Use this URL to cite or link to this record in EThOS: https://ethos.bl.uk/OrderDetails.do?uin=uk.bl.ethos.768792
Title: Sequence level genotyping at TCF4 CTG repeats associated with late onset Fuchs endothelial corneal dystrophy
Author: Alkhateeb, Mariam
ISNI:       0000 0004 7655 5125
Awarding Body: University of Glasgow
Current Institution: University of Glasgow
Date of Award: 2019
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Abstract:
Fuchs endothelial corneal dystrophy is an eye disease that affects the endothelium, the innermost layer of the cornea. Fuchs endothelial corneal dystrophy affects ~ 5% of the general population over the age of 40, and Fuchs is the leading indication for corneal transplantation. The hallmark of the disease is the presence of guttae which can be observed using slit lamp biomicroscopy. The severity of the disease can be graded using the Krachmer scale from 0 to 6 (0 means no guttae; and 6 severe confluent guttae). Late onset FECD is associated with the expansion of a CTG repeat in the 3rd intron of the transcription factor 4 gene (TCF4) on chromosome 18, termed CTG18.1 locus. The unexpanded length of the repeats is < 40 CTG repeats, whereas the expanded alleles are ≥ 40 CTG repeats. The Scottish population was screened for the presence of expanded alleles. Southern blot hybridisation was used to detect the expansions with a frequency of 4.72%. Genotyping CTG18.1 alleles using Southern blot is of limited utility due to the assumption that the length of the fragment is equal to the repeat number. This might not always be correct due to the presence of another repeat (CTC1)n(CTT)n(CTC2)n downstream of the CTG repeat. High-throughput next generation sequencing was therefore used to determine the structure of the CTG18.1 locus, to genotype germline alleles, and to find sequence variants. Individuals with larger alleles underwent further investigation. Small pool PCR was used to investigate somatic instability. Allele lengths between 40 to 79 CTG repeats were relatively stable. However, large alleles ≥ 80 CTG repeats were highly unstable. Corneal and saliva DNA samples were obtained from severely affected patients with late onset Fuchs endothelial corneal dystrophy at the time of the corneal transplant. The progenitor allele length for each patient was estimated. Somatic instability and factors modifying disease severity were investigated using small pool PCR. All alleles were also sequenced using MiSeq next generation sequencing to genotype CTG, CTC1 and CTC2 repeats, and to quantify somatic instability. Sequencing revealed CTG and CTC1 were both polymorphic. GTG and CTC variants were detected in the CTG region of the normal alleles. Using MiSeq data, there was allele length effect on somatic instability for alleles between 40 to 70 CTG repeats (r2 = 0.51039 p-value = 0.002). The correlation between estimated progenitor allele length and somatic instability using PacBio RS II data was also significant (r2 =0.40416, p-value <0.001). Testing the CTG18.1 locus is relatively laborious and time consuming. Finding haplotypes that are associated with either unexpanded or expanded alleles by using SNPs around the repeat region is an alternative way to detect individuals carrying a repeat expansion. The data from this project highlighted the importance of utilising next generation sequencing to determine the structure of the CTG18.1 locus, genotyping both repeats which is CTG and CTC repeats, and finding variants. Somatic instability for the larger alleles was investigated using SP-PCR, MiSeq, and PacBio sequencing. The presence of variant repeats in the larger alleles, and differences in somatic instability might mediate age-dependent reduced penetrance in late onset Fuchs endothelial corneal dystrophy caused by repeat expansion. In conclusion, mechanisms mediate age-dependent reduced penetrance in late onset Fuchs endothelial corneal dystrophy caused by repeat expansion was not described by the presence of variant repeats or somatic instability.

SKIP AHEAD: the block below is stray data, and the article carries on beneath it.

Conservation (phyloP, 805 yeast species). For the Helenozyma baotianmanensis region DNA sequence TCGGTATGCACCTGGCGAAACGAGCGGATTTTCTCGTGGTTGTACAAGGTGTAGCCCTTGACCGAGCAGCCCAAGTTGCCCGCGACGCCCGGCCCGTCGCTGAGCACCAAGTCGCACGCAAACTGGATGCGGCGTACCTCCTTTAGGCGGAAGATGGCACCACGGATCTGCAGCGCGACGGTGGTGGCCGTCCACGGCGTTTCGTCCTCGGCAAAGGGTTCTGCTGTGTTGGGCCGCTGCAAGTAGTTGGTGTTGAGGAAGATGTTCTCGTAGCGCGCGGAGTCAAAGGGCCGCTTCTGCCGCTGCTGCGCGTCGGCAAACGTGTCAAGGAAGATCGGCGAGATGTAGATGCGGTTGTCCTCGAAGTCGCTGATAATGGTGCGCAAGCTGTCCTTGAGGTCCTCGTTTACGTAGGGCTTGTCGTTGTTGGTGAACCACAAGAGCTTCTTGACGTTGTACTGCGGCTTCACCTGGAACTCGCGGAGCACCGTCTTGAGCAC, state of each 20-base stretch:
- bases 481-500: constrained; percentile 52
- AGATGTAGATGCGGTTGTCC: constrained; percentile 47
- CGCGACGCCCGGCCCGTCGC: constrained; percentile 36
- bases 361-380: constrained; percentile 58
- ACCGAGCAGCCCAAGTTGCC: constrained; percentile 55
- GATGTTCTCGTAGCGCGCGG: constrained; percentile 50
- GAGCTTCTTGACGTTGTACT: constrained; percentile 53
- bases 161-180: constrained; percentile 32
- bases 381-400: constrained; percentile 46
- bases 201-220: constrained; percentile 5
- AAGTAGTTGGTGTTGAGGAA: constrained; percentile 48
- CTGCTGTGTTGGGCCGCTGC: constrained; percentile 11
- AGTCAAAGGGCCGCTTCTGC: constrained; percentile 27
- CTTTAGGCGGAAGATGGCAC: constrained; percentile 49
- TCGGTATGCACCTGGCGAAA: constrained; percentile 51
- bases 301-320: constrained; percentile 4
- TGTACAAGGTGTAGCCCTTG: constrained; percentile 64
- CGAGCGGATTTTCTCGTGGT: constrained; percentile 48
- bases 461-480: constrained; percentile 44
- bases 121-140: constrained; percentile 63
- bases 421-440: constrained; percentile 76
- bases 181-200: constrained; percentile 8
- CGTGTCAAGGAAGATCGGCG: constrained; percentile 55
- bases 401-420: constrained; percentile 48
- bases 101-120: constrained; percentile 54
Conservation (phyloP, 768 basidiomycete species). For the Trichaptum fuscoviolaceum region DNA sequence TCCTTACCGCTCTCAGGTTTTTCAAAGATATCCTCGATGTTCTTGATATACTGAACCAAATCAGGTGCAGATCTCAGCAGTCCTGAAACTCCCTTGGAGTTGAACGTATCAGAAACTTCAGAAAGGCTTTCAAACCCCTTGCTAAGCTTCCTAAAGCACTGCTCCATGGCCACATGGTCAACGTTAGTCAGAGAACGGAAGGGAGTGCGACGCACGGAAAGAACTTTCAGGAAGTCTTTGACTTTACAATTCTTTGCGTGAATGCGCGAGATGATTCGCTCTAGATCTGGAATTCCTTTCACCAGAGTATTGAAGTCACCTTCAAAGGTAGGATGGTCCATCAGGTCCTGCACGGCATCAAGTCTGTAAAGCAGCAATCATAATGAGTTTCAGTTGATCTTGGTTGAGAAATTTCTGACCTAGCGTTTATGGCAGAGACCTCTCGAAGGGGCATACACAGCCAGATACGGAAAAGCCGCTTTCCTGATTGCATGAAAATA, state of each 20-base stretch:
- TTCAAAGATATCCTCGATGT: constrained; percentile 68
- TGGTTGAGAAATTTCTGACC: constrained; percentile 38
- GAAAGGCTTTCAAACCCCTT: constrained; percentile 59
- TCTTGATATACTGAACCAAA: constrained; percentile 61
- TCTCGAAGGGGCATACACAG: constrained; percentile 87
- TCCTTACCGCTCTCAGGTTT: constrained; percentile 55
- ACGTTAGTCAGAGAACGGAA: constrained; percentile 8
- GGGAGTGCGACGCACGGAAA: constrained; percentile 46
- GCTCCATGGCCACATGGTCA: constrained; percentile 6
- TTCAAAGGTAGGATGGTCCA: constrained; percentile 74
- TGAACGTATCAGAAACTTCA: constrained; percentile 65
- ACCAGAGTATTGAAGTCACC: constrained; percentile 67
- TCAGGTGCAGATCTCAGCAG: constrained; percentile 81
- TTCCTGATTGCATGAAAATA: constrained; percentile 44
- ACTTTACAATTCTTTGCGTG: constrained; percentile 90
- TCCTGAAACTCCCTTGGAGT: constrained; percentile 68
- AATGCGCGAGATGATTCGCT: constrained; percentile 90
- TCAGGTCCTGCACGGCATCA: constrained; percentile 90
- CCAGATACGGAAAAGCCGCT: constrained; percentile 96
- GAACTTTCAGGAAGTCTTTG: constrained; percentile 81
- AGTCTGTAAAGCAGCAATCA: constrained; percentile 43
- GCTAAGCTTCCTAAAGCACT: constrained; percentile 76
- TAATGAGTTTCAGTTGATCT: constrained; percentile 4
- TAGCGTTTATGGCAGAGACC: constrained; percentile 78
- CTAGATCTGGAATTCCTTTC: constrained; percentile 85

Supervisor: Not available Sponsor: Not available
Qualification Name: Thesis (Ph.D.) Qualification Level: Doctoral
EThOS ID: uk.bl.ethos.768792  DOI:
Keywords: QH426 Genetics
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